Monday, Washington and his attendant officers with a number of private gentlemen of position and patriotism rode into Hartford to meet the French contingent, Rochambeau and his suite, Chastellux and his suite, but not Barras, too, as had been hoped, since Admiral Arbuthnot’s arrival off Block Island. kept him alertly aboard ship. Rochambeau arrived at noon – the very day, as it chanced, that Cornwallis reached Yorktown. I wonder if the Count still carried the huge muff, emblem of high office, that so much interested Rhode Island folk. When he dismounted in Wethersfield the artillery corps saluted him smartly with a roar of cannon all his own. The town outdid itself in attentions, and it was not here that Rochambeau had to lament that the young women lost all interest in a man and had not a word to say to him the moment they discovered he was married! Surely Roger Welles’s seven handsome sisters. whom their father expressly forbade to marry-Eunice and Sarah and Hannah and Penelope, Prudence, Mehitable and little Marv Welles-all lent a hand at helping Abigail Webb entertain the leaders their father and five brothers so much talked of and admired.

But the council room to the left of the staircase now became the center of interest. Today we see it papered in green and gold and cream and black, a Chinese Chippendale paper chosen, like all the papering that had to be replaced, by an expert from the Metropolitan Museum of Art. There are “HL” hinges on the passageway closet door, heart-and-crown chairs at the fireplace, and a golden wheat Adam mirror from the Simsbury Colonial Dames.

It is usual to say that here the Yorktown campaign was planned. and let it go at that. But matters were not so easy to arrange that 21st and 22nd of May. The generals were not altogether in accord. Washington still felt the recovery of New York-not impossible with allied armies and a borrowed fleet – the hardest blow they could strike the British. Rochambeau inclined toward combined land and naval operations in Virginia. which might reasonably be expected to necessitate the withdrawal of some troops from New York and Charleston. Would Barras’s and De Grasse’s long-legged ships be able to get over the bar at New York City any better than d’Estaing’s? If not, that left the attack to an army only equal in numbers to the city’s defenders, always an error, according to military mathematics. On the other hand, the French ships at Newport were not large enough to transport the armies south by sea, while an overland march to Virginia was long and difficult, and the danger of disease increased the further south they took their northern-bred troops. So it was argued back and forth, with good reason on both sides and infinite courtesy.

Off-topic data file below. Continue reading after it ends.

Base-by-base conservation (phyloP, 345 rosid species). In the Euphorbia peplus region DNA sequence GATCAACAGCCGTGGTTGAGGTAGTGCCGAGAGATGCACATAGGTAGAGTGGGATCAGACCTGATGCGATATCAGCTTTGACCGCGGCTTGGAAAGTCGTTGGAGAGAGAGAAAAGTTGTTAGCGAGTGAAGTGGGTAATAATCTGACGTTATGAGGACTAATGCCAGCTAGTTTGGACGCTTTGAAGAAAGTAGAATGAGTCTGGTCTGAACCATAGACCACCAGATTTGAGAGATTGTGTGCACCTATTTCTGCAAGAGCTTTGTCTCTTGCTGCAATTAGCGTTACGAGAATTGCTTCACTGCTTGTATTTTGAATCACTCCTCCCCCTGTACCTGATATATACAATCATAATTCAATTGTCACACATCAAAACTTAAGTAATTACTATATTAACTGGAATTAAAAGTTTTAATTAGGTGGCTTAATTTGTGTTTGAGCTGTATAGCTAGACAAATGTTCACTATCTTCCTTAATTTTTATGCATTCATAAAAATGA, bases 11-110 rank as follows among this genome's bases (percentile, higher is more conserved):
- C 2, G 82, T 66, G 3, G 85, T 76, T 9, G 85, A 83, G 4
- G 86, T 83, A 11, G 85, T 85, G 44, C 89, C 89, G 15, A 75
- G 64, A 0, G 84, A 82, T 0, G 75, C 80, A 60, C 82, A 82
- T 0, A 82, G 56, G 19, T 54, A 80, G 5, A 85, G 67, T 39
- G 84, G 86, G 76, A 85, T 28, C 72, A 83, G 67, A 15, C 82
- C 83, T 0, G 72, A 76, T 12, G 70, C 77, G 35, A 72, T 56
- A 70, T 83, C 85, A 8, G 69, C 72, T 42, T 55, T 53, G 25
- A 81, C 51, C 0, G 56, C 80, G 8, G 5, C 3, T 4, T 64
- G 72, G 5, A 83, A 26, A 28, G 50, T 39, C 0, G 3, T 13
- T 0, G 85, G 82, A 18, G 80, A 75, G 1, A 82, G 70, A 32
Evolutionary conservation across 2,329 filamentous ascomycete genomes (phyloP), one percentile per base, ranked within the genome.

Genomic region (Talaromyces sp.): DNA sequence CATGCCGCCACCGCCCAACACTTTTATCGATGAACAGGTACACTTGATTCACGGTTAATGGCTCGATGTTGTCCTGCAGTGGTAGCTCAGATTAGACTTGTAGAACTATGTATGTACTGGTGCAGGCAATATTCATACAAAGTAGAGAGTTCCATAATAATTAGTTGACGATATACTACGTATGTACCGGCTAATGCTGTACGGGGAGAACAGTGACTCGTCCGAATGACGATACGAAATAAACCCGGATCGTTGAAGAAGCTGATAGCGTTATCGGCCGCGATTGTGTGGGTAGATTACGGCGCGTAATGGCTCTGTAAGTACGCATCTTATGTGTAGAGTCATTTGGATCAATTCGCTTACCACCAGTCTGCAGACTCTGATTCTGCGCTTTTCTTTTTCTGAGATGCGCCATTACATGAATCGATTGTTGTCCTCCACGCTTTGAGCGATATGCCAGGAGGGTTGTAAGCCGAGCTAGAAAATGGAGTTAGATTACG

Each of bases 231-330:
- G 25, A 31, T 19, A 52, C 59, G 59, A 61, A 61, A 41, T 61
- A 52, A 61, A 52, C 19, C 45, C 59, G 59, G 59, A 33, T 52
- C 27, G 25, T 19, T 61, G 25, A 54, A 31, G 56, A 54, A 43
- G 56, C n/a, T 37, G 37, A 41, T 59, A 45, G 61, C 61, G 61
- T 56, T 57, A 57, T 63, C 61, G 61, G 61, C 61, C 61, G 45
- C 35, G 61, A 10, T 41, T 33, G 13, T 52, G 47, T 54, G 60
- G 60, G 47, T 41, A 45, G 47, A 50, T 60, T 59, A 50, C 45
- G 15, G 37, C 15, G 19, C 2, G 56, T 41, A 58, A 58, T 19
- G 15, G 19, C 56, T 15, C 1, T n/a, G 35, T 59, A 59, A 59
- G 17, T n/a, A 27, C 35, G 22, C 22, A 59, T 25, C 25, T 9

Intercepted despatches spoke of Clinton’s thought of sending a detachment south to help Cornwallis. If so, New York either would be easier to take or would have to hold on to all her men when threatened, thus preventing the complete collapse of the American cause further south. Washington and Rochambeau therefore decided to send a swift frigate to De Grasse. asking when and where he could be expected. If his fleet did bring such naval supremacy that the allies could be carried south by sea, they could change their plans accordingly. Meanwhile the French fleet should join the Americans at the Hudson in hope of a successful move against New York.

That day Jonathan Trumbull’s diary records: “Fair – dined with General Washington, Rochambeau &c. at Stillman’s.” And next day: “Fair – dined at Colyer’s with the Generals-supra public expense. Guards-Artillery.” Washington’s entry is fuller: “Count de Rochambeau set out on his return to Newport, while I prepared and forwarded dispatches to the Governors of the four New England States. calling upon them in earnest & pointed terms, to complete their Continental Battalions for the Campaign.”

Next day he was to go back to headquarters; the town would lose touch with the army and with many native sons. When young women of that day danced through two pairs of satin slippers at an ordination ball to honor their new minister, do you suppose that Abigail Webb would let such an occasion go undanced? Did she not rather, while the Governor “dined at Colyer’s with the Generals supra public expense,” gather her girl friends. the younger officers in town and any aides off duty, set a couple of fiddlers in the musician’s gallery up in the vast attic, and dance till the dust rose and the rafters rang to the rhythm of “Sir Roger de Coverley” or minuet? Today the attic is almost a museum of ancient uses, with hoop skirts and spinning wheels. cheese carrier and bread kneader, old chums with hand-dashers, and elbow rests to ease one’s hours in church. There is an ample closet in the chimney to smoke hams and bacon-flitches; but the fiddlers’ gallery with its crude steep stairs fascinates me most of all.

Young Roger Welles, of Wethersfield. was a captain in Lafayette’s command, one of 100 picked men, all like their leader-over 6 feet tall. During the siege of Yorktown Roger led an attack on one of the redoubts, took it and drove its guard closer in toward the fort. “The Marquis conducted himself like a Fabius and not like `the ambitious boy’ that Lord Cornwallis was pleased to call him,” he writes home with enthusiasm. After British officers and Hessian soldiers had filed awkwardly out, Alexander Hamilton was the first man to enter the fort and Roger Welles the second. “The most pleasing sight I ever beheld,” he wrote again after the surrender, “was to see those haughty fellows march out of their strong entrenchments and ground their arms.”

The Webbs owned the house less than 60 years. Then it passed successively to James Fortune and James Belden, until in 1821 it was bought by a young lawyer of Hartford, Martin Welles, eldest son to Captain Roger, who died a brigadier general. It was the judge Welles’ house for nearly a century, but in 1915 Wallace Nutting bought it, furnished it with rare furniture and bric-a-brac collected after years of search, and took some of the loveliest of interior views. Now the Colonial Dames own it and keep it open all day long from April 1 to November 1, with a nominal admission fee for all of us who are not Colonial Dames.

If you are near, do not fail to see it inside and out, from council room to attic. Linger in its old-fashioned garden, its kitchen with three outlooks, brick floor and beams scraped free of layer upon layer of paint, pause by its wonderful newel post, and as you leave turn for one last look at its great horse-chestnut that so long has guarded the door of “Hospitality Hall.” Silas Deane who, however we may view him, nevertheless did get large quantities of indispensable military supplies for us from overseas, Jonathan Trumbull who loved business, be it great or small, Rochambeau, veteran of a hundred fields, smoother-out of a thousand quarrels, and Washington himself, all went in and out that door!

Quarterly Bulletin, National Society of the Sons of the American Revolution – April 1932